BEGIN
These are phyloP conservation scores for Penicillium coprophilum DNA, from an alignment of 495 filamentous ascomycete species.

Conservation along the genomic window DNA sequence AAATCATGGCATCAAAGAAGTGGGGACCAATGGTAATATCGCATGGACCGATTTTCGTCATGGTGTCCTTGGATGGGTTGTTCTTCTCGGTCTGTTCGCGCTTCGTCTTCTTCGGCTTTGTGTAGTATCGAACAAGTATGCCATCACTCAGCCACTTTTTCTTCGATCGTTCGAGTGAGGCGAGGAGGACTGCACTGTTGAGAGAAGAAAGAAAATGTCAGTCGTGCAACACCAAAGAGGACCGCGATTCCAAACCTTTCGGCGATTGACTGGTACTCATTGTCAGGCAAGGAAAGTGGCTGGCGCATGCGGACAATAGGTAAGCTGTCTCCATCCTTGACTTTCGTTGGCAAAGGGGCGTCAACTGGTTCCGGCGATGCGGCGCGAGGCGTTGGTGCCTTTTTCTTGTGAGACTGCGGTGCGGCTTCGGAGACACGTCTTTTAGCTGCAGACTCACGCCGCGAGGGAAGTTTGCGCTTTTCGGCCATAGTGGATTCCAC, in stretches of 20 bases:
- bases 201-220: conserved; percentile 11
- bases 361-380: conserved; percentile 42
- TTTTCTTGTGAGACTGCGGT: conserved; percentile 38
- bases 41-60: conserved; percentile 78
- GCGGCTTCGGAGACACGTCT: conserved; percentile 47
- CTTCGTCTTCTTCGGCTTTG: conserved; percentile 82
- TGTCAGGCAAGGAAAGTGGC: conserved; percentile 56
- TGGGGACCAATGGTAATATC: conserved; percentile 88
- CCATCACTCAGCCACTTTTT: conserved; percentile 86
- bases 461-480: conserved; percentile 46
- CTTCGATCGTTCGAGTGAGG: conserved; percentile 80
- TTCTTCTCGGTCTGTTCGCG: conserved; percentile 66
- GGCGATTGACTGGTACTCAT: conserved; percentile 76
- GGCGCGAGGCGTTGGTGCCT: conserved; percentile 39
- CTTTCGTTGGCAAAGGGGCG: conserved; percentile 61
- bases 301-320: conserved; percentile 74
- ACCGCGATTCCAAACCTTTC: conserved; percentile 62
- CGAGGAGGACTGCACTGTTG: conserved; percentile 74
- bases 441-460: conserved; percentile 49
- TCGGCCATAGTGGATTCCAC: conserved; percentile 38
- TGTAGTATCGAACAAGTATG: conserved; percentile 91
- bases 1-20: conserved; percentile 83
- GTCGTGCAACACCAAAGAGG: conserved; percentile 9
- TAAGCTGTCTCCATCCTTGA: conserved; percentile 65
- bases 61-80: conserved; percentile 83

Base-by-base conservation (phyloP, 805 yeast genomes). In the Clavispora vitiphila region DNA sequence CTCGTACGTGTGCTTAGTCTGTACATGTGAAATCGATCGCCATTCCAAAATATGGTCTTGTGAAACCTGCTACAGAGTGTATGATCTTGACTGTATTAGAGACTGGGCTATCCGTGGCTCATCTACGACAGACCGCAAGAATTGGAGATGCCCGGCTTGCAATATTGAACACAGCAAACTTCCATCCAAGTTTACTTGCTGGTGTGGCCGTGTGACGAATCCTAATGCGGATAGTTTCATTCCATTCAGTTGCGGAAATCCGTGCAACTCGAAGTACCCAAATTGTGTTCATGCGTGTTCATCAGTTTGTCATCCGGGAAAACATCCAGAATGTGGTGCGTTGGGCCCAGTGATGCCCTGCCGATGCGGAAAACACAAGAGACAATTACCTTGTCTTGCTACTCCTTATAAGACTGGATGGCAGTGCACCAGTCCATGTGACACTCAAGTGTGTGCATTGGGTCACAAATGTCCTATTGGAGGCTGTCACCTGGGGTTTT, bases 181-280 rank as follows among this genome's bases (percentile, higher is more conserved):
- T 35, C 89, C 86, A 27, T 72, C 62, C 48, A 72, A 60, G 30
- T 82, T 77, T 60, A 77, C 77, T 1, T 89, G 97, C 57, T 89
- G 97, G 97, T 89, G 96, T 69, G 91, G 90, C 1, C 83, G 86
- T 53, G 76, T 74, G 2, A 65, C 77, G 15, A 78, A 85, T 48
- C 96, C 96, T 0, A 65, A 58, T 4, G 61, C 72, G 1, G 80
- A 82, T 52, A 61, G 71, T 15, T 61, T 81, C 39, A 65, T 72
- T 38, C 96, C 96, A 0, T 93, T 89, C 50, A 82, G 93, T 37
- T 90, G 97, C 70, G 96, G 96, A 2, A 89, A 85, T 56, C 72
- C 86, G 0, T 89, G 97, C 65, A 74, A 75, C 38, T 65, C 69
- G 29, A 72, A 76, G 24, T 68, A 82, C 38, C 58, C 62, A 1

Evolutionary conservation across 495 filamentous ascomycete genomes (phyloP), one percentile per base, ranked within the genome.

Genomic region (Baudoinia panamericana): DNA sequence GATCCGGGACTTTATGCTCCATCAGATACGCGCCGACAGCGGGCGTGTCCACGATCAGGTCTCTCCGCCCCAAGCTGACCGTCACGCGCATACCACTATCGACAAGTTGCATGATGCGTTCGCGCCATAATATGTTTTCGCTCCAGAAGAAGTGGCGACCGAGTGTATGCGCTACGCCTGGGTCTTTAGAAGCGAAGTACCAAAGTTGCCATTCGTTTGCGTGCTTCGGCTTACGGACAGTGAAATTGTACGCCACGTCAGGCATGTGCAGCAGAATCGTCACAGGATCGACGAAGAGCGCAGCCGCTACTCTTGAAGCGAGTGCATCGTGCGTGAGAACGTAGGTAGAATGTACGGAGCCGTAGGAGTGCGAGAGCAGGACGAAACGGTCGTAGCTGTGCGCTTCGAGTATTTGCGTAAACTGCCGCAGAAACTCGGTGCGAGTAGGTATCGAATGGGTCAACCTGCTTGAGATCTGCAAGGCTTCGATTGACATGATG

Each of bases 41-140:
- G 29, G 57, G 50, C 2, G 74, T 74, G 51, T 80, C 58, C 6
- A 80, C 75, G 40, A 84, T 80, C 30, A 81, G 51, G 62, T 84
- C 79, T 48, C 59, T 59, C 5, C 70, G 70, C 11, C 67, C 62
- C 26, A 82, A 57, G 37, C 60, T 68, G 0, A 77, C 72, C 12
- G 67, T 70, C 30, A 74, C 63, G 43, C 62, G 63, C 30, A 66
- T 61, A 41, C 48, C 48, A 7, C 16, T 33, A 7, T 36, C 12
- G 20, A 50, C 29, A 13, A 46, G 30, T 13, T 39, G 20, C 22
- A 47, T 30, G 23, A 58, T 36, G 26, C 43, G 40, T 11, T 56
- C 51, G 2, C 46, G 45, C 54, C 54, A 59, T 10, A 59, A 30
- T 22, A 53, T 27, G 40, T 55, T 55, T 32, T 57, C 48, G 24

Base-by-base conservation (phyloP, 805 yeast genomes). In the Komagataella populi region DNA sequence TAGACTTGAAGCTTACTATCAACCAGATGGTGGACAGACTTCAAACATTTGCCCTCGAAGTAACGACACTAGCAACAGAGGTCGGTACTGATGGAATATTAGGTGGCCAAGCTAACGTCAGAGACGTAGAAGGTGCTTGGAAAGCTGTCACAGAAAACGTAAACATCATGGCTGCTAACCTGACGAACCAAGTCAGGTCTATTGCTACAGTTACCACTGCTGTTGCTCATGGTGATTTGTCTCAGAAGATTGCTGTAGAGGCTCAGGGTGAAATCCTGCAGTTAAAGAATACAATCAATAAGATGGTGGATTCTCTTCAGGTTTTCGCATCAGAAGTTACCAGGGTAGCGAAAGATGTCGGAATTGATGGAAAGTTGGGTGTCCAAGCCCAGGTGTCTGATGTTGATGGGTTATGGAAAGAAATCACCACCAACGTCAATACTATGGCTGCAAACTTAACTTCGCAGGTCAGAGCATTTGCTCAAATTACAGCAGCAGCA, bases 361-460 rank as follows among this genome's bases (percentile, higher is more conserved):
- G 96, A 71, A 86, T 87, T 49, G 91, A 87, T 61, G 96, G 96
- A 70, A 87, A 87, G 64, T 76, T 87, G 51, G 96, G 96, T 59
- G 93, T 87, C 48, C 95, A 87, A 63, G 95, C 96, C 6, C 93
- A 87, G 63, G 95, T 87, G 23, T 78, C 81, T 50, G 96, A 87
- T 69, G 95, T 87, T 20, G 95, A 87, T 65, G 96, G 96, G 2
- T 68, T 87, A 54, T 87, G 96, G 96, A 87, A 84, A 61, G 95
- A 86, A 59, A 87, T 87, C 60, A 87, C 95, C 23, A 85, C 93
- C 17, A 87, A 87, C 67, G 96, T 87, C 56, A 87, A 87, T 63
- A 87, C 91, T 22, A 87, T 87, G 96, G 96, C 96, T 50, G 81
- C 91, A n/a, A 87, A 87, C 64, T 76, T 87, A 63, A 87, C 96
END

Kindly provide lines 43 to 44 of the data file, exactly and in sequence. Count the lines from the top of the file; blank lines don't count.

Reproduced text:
- A 80, C 75, G 40, A 84, T 80, C 30, A 81, G 51, G 62, T 84
- C 79, T 48, C 59, T 59, C 5, C 70, G 70, C 11, C 67, C 62